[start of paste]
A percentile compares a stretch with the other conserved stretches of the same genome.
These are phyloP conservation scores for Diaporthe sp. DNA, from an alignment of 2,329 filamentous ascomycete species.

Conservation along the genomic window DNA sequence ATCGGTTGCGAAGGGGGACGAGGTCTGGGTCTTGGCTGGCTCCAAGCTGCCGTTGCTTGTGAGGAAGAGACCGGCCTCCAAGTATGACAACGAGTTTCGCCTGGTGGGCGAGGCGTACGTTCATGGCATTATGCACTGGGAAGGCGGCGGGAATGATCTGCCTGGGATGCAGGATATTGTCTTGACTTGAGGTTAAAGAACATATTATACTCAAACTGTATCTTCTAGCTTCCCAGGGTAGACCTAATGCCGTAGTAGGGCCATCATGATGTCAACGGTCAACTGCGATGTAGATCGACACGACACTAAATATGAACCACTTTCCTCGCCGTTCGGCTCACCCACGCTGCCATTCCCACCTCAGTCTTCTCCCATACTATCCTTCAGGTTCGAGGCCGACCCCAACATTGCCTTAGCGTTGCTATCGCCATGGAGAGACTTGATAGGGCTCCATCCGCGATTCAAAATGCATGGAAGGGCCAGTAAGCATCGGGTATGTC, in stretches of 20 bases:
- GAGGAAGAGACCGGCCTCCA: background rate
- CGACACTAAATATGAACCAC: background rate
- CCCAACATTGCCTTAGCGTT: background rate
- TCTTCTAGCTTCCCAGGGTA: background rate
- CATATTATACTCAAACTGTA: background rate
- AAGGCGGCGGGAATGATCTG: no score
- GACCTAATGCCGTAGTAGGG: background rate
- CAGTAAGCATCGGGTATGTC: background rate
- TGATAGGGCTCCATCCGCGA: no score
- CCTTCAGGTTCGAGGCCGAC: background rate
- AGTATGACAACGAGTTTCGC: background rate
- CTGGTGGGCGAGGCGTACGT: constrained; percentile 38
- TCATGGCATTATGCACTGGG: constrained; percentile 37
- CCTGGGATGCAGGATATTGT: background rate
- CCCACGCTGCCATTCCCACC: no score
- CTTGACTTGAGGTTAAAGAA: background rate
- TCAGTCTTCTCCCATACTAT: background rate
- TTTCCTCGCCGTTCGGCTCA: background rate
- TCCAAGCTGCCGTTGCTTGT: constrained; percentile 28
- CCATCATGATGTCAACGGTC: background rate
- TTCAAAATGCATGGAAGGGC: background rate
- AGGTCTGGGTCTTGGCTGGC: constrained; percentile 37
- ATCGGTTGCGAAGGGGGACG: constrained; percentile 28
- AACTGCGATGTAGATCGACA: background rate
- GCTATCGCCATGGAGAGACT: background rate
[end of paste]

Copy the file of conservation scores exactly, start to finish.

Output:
A percentile compares a stretch with the other conserved stretches of the same genome.
These are phyloP conservation scores for Diaporthe sp. DNA, from an alignment of 2,329 filamentous ascomycete species.

Conservation along the genomic window DNA sequence ATCGGTTGCGAAGGGGGACGAGGTCTGGGTCTTGGCTGGCTCCAAGCTGCCGTTGCTTGTGAGGAAGAGACCGGCCTCCAAGTATGACAACGAGTTTCGCCTGGTGGGCGAGGCGTACGTTCATGGCATTATGCACTGGGAAGGCGGCGGGAATGATCTGCCTGGGATGCAGGATATTGTCTTGACTTGAGGTTAAAGAACATATTATACTCAAACTGTATCTTCTAGCTTCCCAGGGTAGACCTAATGCCGTAGTAGGGCCATCATGATGTCAACGGTCAACTGCGATGTAGATCGACACGACACTAAATATGAACCACTTTCCTCGCCGTTCGGCTCACCCACGCTGCCATTCCCACCTCAGTCTTCTCCCATACTATCCTTCAGGTTCGAGGCCGACCCCAACATTGCCTTAGCGTTGCTATCGCCATGGAGAGACTTGATAGGGCTCCATCCGCGATTCAAAATGCATGGAAGGGCCAGTAAGCATCGGGTATGTC, in stretches of 20 bases:
- GAGGAAGAGACCGGCCTCCA: background rate
- CGACACTAAATATGAACCAC: background rate
- CCCAACATTGCCTTAGCGTT: background rate
- TCTTCTAGCTTCCCAGGGTA: background rate
- CATATTATACTCAAACTGTA: background rate
- AAGGCGGCGGGAATGATCTG: no score
- GACCTAATGCCGTAGTAGGG: background rate
- CAGTAAGCATCGGGTATGTC: background rate
- TGATAGGGCTCCATCCGCGA: no score
- CCTTCAGGTTCGAGGCCGAC: background rate
- AGTATGACAACGAGTTTCGC: background rate
- CTGGTGGGCGAGGCGTACGT: constrained; percentile 38
- TCATGGCATTATGCACTGGG: constrained; percentile 37
- CCTGGGATGCAGGATATTGT: background rate
- CCCACGCTGCCATTCCCACC: no score
- CTTGACTTGAGGTTAAAGAA: background rate
- TCAGTCTTCTCCCATACTAT: background rate
- TTTCCTCGCCGTTCGGCTCA: background rate
- TCCAAGCTGCCGTTGCTTGT: constrained; percentile 28
- CCATCATGATGTCAACGGTC: background rate
- TTCAAAATGCATGGAAGGGC: background rate
- AGGTCTGGGTCTTGGCTGGC: constrained; percentile 37
- ATCGGTTGCGAAGGGGGACG: constrained; percentile 28
- AACTGCGATGTAGATCGACA: background rate
- GCTATCGCCATGGAGAGACT: background rate